| 4 March 2006
Bronze Age 'sky disc' deciphered
A team of German scientists claimed it has deciphered the meaning of the mystery-shrouded sky disc of Nebra: it was used as a complex astronomical clock for the harmonization of solar and lunar calendars. "This is a clear expansion of what we knew about the meaning and function of the sky disc," said archeologist Harald Meller.
Unlike the solar calendar, which indicates the position of the Earth as it revolves around the Sun, the lunar calendar is based on the phases of the moon. A lunar year is eleven days shorter than the solar year because 12 synodic months, or 12 returns of the moon to the new phase, take only 354 days. The sky disc of Nebra was used to determine if and when a thirteenth month - the so-called intercalary month - should be added to a lunar year to keep the lunar calendar in sync with the seasons.
The 32-centimeter-wide (seven-inch) bronze disc with gold-leaf appliqués representing the sun, the moon, and the stars is considered the oldest visual representation of the cosmos known to date. A cluster of seven dots has previously been interpreted as the Pleiades constellation as it appeared 3,600 years ago.
The explanation of the disc's purpose sheds new light on the astronomical knowledge and abilities of the Bronze Age people, who used a combination of solar and lunar calendars as important indicators for agricultural seasons and passage of time. According to astronomer Wolfhard Schlosser of the Rurh University at Bochum, the Bronze Age sky gazers already knew what the Babylonians would describe only a thousand years later. "Whether this was a local discovery, or whether the knowledge came from afar, is still not clear," Schlosser said.
Ever since the disc was discovered, archaeologists and astronomers have been puzzled by the shape of the moon as it appears on the disc. "I wanted to explain the thickness of the crescent on the sky disc of Nebra," said Hamburg astronomer Ralph Hansen. In his quest to explain why the Nebra astronomers created a sky map with a four or five days old moon on it, Hansen consulted a collection of Babylonian documents from the 7th and 6th centuries BCE, that contain a calculation rule for the crescent that looks strikingly similar to the one from Nebra.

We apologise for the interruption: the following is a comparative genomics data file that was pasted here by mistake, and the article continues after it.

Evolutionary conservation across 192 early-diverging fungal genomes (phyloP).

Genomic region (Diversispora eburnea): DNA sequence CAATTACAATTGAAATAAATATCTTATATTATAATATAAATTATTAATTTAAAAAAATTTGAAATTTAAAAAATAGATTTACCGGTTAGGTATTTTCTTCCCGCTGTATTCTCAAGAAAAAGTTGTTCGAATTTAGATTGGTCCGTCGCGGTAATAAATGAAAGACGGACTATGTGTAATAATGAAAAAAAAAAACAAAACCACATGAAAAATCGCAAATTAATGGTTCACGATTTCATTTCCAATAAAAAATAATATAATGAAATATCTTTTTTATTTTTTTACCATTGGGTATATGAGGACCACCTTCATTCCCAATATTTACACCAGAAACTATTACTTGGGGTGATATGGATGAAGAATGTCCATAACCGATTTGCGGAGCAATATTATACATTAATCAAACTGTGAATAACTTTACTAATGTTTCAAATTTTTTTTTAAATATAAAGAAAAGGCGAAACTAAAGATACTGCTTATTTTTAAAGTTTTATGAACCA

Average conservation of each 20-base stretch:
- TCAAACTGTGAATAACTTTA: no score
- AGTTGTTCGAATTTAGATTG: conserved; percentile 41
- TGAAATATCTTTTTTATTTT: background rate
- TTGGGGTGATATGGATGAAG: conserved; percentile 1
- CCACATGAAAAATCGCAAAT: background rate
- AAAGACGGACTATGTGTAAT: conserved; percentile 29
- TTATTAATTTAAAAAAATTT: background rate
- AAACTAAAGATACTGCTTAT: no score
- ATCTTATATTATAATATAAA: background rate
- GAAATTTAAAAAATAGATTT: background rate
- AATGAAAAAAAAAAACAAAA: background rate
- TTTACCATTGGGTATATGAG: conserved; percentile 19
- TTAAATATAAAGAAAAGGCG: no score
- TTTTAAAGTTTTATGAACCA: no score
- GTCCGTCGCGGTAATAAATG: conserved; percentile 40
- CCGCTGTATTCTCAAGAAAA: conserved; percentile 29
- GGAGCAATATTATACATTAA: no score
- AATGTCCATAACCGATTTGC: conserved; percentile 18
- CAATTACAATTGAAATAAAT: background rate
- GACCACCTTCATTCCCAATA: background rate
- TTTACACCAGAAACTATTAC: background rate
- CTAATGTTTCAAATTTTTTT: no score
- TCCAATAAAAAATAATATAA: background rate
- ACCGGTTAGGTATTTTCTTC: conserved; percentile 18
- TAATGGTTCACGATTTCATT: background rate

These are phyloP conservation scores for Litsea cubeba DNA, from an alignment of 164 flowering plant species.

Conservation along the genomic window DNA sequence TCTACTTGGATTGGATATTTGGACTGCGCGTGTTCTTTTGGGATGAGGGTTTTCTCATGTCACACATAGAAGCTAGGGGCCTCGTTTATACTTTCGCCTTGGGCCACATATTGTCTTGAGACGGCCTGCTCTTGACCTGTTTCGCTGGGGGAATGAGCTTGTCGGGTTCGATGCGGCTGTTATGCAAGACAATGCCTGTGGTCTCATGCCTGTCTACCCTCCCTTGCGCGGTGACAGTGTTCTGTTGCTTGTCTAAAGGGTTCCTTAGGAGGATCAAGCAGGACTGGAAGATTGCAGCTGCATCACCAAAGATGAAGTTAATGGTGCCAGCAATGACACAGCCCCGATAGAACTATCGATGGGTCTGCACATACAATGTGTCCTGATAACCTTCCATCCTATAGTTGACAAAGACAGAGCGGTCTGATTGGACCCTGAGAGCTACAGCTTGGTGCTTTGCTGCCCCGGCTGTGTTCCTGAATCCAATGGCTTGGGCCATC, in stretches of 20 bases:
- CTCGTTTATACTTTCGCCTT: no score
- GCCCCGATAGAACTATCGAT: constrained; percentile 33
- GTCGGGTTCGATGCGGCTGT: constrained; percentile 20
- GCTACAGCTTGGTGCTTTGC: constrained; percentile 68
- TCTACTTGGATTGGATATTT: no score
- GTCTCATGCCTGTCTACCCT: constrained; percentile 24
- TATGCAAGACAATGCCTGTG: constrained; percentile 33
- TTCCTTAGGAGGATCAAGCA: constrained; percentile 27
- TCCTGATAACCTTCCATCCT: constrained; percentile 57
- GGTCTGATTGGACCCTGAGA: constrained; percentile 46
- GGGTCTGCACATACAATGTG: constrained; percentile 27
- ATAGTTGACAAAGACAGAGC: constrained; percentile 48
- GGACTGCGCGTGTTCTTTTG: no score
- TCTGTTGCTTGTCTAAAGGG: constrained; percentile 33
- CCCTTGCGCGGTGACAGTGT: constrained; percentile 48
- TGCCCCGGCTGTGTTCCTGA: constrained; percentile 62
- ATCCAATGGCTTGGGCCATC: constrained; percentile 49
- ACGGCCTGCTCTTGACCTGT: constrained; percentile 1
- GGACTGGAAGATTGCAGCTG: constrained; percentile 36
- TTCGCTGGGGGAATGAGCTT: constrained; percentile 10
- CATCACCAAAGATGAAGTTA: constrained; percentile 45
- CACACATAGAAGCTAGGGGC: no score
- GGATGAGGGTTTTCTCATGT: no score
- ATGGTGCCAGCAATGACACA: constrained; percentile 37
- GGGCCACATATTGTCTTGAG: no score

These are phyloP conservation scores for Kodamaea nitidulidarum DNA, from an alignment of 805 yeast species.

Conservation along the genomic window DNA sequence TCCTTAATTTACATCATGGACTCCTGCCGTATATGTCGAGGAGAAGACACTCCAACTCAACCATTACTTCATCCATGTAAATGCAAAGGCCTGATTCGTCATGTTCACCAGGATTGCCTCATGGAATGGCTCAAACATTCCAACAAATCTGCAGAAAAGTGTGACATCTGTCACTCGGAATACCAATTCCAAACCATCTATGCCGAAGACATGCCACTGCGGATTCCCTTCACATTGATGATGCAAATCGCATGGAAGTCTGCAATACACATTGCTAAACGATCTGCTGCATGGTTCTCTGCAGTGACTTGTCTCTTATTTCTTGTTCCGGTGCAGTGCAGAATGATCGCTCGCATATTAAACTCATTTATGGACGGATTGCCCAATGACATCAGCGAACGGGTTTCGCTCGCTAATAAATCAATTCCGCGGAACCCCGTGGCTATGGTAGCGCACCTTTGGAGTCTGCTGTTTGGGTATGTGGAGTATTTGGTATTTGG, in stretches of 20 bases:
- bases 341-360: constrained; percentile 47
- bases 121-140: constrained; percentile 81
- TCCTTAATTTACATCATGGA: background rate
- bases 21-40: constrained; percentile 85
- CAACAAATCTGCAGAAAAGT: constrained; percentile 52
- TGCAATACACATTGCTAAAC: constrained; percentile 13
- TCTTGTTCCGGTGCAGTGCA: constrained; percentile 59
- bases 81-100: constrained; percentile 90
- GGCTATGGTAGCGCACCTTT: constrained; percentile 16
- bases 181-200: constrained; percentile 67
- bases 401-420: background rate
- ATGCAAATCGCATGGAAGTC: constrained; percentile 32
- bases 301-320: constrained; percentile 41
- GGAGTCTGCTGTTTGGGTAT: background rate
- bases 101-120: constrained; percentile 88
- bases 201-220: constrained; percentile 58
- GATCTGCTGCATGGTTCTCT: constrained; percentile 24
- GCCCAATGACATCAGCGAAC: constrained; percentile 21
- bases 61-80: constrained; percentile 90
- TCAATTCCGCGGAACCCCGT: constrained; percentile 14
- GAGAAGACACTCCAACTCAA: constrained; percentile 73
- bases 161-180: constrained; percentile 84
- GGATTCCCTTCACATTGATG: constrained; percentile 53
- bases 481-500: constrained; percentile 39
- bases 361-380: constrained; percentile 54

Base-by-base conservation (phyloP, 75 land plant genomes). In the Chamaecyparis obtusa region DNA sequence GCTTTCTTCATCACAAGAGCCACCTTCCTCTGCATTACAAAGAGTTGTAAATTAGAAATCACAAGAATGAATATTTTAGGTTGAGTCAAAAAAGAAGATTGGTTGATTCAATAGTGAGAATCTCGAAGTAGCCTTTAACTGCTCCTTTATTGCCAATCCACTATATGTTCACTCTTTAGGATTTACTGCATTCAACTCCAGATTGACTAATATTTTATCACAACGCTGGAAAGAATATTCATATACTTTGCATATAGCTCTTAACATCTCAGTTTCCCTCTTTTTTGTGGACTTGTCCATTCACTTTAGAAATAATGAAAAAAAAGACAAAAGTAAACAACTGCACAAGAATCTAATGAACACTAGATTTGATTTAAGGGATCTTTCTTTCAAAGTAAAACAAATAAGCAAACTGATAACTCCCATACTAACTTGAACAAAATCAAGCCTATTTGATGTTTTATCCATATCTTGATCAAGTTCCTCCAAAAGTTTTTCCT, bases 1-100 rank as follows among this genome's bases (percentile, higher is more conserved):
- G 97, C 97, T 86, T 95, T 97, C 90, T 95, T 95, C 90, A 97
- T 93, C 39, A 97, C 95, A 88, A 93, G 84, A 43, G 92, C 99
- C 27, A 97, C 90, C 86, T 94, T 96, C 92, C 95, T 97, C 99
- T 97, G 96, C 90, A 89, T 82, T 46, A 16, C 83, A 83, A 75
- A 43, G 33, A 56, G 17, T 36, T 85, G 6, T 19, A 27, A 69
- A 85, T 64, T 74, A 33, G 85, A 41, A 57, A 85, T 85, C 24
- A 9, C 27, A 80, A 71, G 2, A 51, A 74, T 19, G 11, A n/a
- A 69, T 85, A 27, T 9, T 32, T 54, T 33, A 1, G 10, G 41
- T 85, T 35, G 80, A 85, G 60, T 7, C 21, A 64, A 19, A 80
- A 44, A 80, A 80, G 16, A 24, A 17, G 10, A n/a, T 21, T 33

According to the ancient Babylonian rule, a thirteenth month should only be added to the lunar calendar only when one sees the constellation of the moon and the Pleiades exactly as they appear on the Nebra sky disc. The Bronze Age astronomers would hold the Nebra clock against the sky and observe the position of the celestial objects. The intercalary month was inserted when what they saw in the sky corresponded to the map on the disc they were holding in their hands. This happened every two to three years.
But the German researchers also discovered that in the 400 years that the disc was in use, its status had evolved. The perforations on the edge of the object as well as a ship that was later added to the map suggest that the knowledge about the lunar calendar's shortage of days was lost along the way. "That means, that in the end the disk became a cult object," Meller said.
The disc was found in 1999 by two previously convicted treasure looters outside the eastern German town of Nebra, near Europe's oldest observatory, in Goseck. It was seized by the authorities in 2002 along with other Bronze Age objects in a police operation in Switzerland.
Sources: Deutsche Welle (27 February 2006), The Age (1 March 2006)
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